In retaliation, the revolutionary government gave orders to apply scorched earth tactics to the Vendean region, and a genocide was carried out. Terror was also being carried out in other cities, especially in the port of Toulon to the south. The Federalists had taken Toulon with the help of the French navy whose many Royalist commanders espoused their cause. However, once in command of the port, faced with a superior advancing Convention army who had just defeated their counterparts in Nimes, Avignon and Marseille to the west, the Federalists decided to surrender their city to the English whose navy had been blockading the port. With thousands of English soldiers occupying the port, the Convention forces would easily be kept at bay.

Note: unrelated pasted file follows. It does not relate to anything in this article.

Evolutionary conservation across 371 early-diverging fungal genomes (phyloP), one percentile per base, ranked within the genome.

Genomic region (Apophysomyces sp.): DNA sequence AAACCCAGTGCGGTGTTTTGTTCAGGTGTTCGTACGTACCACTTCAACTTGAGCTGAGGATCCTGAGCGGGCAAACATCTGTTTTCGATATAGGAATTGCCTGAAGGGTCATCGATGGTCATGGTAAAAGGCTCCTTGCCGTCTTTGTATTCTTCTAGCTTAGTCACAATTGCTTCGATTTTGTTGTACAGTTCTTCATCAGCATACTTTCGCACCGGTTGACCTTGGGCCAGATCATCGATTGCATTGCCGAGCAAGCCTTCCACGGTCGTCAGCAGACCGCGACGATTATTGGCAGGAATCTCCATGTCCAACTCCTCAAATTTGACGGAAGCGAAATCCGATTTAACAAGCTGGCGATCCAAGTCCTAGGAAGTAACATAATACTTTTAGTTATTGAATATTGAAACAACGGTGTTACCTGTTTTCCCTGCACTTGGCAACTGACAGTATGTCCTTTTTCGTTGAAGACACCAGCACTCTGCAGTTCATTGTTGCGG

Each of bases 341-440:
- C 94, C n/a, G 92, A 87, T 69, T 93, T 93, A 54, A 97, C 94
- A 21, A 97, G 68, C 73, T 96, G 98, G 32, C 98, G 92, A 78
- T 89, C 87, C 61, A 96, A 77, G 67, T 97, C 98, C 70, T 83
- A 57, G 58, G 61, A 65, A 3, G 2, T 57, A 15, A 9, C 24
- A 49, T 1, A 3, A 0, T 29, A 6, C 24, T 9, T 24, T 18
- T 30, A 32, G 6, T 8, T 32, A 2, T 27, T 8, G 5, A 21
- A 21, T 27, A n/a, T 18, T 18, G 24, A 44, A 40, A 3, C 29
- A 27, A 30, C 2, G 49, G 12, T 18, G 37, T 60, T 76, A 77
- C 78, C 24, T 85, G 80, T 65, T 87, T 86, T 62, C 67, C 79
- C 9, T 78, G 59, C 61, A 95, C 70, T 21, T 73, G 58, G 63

Mayer was appalled by the Vendean genocide where thousands of Catholic men, women and children were in the process of being exterminated. When he heard what was happening in Toulon, he was fully aware of the magnitude of the Terror. The year before, one Paul Barras, an aristocrat, had been elected to the Convention Assembly as a Montagnard representing the Var region. He was an unscrupulous, penniless and debauched individual from a well-to-do and respected family. He was initiated as a Freemason and joined the Jacobin Club like all Illuminati recruits of note. Since he represented the Var and had a military background, he was sent as emissary to the Italian Army Command which had been sent to liberate Toulon. When he got there, the military command was in disarray, and nothing was being done. That’s when a young artillery lieutenant called Bonaparte suggested to the generals that it would be best to shell the port before attempting a frontal attack. The generals paid no attention to him, but Barras did. Since Barras had the authority, he told the generals to give the young man permission to get his canons. In quick order, Bonaparte proceeded to gather all the artillery he could from Marseille and other surrounding cities as well as the Italian Army Command to which he belonged. From the heights of Toulon, Bonaparte had a great advantage over the English forces, and after relentless shelling, the English were forced to flee taking some Federalists with them. But when told what happened to those Federalists who were left behind, Mayer was aghast. Barras and Freron had led their troops into the city and had butchered the Federalists by the thousands. Notably, a wounded Bonaparte hadn’t participated in the massacre, had been made General, and he owed it all to Barras.